This treasure trove of an Instagram account is run by Justin Friedman, who currently works as a client advisor for the maximalist, fantastical Gucci of today under Alessandro Michele. His obsession with Tom Ford’s slick and sexy Gucci started young, after seeing a campaign image of Georgina Grenville wearing the white dress with the hip-cut out from the fall 1996 collection. “It left an indelible mark. I’d never seen a dress like that before. I had no concept of who Tom Ford was,” he says. “I had no real concept of what he meant to the fashion world at that moment, but that dress can’t even explain the lasting impression it left.” After several years working in the industry, including creating his own fashion blog in the 2010s, he was still unable to shake Ford’s influence on him—and so, the Instagram account was born.
Most of the images are from freely available YouTube clips, Vogue Runway images, or editorials from international editions that are posted on the forum TheFashionSpot.com. His followers include Gucci OGs, like hairstylist Orlanda Pita and model Amy Wesson. (Grenville, who, according to Friedman, is “THE Gucci girl,” is also a follower.) His favorite campaigns are spring 1997 and fall 1997. “I know it is sacrilegious to not say the fall 1996 campaign with Georgina Grenville, but those two 1997 campaigns—they were the most dangerous of Tom Ford campaigns,” he says. “There was something lurid about them. The spring 1997 campaign had Georgina Grenville and Jason Fedele in the desert. They were all in dark clothes and all of those draped, velvet dresses and the slinky drainpipe pants. It was this very specific ’90s thing, where it’s ‘I’m turned on by you but I’m angry about it.’” The other campaign is the grainy, lo-fi surveillance imagery from fall 1997. “There was something about how someone was voyeuristically looking in at whatever is going on with these beautiful young people in these clothes,” says Friedman. “It just added a layer of perviness to it.”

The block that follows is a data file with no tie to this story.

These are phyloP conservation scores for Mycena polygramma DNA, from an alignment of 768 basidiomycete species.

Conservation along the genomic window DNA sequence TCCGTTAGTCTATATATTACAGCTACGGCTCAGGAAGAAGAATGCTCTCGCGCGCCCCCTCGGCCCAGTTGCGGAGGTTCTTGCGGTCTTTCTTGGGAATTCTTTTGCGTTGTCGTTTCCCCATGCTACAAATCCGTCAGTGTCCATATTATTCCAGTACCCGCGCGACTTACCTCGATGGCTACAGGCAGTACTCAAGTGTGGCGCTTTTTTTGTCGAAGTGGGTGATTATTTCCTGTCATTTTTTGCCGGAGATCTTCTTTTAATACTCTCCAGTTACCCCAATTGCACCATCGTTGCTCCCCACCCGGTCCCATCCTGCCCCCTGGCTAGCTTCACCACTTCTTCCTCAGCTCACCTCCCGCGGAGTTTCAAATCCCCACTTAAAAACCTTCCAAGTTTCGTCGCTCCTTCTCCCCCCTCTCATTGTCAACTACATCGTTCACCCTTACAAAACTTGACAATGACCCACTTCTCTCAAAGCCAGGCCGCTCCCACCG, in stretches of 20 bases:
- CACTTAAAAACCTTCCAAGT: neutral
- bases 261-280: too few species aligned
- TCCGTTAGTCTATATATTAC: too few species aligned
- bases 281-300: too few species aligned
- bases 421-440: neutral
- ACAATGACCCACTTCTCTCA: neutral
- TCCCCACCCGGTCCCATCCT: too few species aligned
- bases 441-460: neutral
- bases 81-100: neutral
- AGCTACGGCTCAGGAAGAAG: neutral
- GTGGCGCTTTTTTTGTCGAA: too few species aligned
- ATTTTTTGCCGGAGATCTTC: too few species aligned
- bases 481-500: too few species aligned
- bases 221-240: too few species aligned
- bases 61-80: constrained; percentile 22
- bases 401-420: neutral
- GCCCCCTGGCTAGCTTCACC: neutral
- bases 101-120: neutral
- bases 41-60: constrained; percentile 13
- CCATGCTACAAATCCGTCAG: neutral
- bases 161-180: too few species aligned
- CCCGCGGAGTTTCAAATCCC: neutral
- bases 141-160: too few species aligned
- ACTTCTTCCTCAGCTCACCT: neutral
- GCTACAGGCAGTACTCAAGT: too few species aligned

Friedman’s obsession with Tom Ford’s Gucci has also dribbled down into his own shopping habits. His favorite piece is a mother of pearl minaudière from the fall 2002 gothic collection that he purchased from The RealReal. “I was like, ‘I want this but I have no use for this. It will serve no other purpose in my life and it will be something that I keep in a box,’” he says. “Maybe I will take it out once in a while to look at it. The dam broke after that.”
And while Mr. Ford departed almost 15 years ago, Friedman notes that his influence on the label can still be felt. “Every now and then, a detail will pop up from a season from when Tom was there. It was a whole different thing but the energy behind it is similar,” says Friedman. “It is a good feeling to be working for a house that Tom Ford is responsible for making relevant to modern audiences.”